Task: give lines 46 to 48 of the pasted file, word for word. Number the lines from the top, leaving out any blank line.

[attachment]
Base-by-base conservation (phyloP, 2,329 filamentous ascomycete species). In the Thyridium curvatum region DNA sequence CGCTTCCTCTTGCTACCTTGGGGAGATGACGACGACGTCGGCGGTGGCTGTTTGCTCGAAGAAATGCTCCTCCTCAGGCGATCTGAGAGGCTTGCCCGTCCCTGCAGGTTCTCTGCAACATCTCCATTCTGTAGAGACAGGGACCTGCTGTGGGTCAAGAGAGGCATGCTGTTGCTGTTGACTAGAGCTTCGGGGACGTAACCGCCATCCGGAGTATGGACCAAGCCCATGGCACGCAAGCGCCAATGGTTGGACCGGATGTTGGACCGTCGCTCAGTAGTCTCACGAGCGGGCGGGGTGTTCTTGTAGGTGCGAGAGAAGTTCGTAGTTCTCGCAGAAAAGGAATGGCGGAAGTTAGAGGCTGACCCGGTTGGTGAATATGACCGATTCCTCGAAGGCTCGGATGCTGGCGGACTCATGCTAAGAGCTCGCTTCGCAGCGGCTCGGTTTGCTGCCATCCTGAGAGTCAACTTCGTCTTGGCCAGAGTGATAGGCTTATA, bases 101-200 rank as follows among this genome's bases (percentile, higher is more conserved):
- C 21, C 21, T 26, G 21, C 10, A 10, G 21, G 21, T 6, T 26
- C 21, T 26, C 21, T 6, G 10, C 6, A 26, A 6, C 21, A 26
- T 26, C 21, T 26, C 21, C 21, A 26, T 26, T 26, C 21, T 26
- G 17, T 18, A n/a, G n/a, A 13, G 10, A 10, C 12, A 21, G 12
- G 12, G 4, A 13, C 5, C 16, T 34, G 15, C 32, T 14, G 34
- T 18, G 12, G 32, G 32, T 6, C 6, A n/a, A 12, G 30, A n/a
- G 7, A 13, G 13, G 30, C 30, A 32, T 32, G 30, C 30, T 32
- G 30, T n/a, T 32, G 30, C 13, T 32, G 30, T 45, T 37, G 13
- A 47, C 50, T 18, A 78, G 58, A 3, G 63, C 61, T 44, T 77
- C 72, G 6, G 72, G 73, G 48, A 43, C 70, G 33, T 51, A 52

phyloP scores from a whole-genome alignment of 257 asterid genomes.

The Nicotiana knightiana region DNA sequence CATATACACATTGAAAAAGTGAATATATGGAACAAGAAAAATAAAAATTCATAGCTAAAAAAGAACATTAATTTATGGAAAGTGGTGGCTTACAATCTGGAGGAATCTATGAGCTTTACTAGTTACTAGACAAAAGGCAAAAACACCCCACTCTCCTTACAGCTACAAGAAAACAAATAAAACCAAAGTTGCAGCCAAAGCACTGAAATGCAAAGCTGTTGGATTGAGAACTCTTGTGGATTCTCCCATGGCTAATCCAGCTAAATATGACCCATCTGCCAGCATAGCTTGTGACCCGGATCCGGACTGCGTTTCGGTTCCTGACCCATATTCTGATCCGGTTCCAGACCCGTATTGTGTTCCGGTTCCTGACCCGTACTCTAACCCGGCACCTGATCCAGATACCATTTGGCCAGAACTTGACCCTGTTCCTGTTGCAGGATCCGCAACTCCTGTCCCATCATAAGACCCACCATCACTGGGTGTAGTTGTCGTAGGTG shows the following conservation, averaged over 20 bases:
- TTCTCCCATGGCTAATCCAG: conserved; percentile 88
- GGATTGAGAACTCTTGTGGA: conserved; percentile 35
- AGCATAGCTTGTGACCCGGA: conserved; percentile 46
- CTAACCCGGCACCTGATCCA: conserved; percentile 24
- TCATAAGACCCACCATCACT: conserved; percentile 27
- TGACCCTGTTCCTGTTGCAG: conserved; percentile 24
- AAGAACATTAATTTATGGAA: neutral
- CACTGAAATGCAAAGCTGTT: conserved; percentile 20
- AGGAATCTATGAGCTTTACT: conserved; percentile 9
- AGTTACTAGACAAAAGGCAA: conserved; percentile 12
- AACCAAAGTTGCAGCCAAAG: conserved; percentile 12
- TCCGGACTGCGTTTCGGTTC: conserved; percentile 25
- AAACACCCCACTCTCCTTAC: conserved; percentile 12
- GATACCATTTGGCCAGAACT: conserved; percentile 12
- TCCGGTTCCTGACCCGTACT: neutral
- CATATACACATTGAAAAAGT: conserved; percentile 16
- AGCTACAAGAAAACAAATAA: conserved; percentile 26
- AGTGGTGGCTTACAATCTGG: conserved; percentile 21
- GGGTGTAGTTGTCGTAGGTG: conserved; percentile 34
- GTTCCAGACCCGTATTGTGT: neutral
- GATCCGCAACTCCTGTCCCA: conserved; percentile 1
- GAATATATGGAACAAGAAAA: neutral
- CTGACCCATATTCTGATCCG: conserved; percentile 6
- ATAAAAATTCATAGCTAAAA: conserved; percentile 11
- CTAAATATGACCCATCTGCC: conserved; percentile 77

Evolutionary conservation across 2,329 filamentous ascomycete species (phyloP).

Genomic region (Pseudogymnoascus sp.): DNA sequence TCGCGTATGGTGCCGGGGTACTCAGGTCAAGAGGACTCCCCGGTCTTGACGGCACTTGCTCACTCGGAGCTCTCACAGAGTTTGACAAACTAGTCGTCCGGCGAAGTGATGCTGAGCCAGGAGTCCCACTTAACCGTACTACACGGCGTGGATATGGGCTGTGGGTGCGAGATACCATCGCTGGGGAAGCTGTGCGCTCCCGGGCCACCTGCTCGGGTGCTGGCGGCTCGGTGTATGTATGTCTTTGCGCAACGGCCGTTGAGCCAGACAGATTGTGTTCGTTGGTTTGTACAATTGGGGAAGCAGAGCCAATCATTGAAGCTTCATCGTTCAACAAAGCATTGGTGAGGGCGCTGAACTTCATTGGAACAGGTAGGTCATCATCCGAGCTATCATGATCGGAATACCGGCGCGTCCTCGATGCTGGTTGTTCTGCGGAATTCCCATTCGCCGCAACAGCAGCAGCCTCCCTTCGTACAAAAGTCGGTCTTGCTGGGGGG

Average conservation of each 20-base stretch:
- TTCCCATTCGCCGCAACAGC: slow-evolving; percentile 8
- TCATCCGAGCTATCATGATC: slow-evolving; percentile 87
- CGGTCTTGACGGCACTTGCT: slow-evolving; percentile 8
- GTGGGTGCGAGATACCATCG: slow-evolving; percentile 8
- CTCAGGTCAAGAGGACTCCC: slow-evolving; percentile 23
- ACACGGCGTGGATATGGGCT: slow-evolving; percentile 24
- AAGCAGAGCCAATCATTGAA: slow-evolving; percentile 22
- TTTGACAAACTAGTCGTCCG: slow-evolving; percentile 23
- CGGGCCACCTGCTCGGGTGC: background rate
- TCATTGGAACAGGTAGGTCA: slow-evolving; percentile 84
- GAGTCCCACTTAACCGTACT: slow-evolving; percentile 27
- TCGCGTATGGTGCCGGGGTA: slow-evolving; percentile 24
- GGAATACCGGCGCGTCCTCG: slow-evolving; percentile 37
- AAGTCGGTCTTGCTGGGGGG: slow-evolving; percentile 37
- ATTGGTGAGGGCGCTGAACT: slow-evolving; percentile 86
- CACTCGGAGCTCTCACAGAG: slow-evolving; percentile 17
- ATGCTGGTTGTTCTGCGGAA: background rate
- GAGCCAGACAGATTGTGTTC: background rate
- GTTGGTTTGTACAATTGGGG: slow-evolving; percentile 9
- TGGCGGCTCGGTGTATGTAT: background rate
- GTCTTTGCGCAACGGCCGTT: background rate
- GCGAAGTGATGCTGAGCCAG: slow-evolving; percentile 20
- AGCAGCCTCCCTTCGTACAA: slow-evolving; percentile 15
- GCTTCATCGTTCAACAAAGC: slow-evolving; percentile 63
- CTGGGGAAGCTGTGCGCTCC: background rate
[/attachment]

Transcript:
- CTCAGGTCAAGAGGACTCCC: slow-evolving; percentile 23
- ACACGGCGTGGATATGGGCT: slow-evolving; percentile 24
- AAGCAGAGCCAATCATTGAA: slow-evolving; percentile 22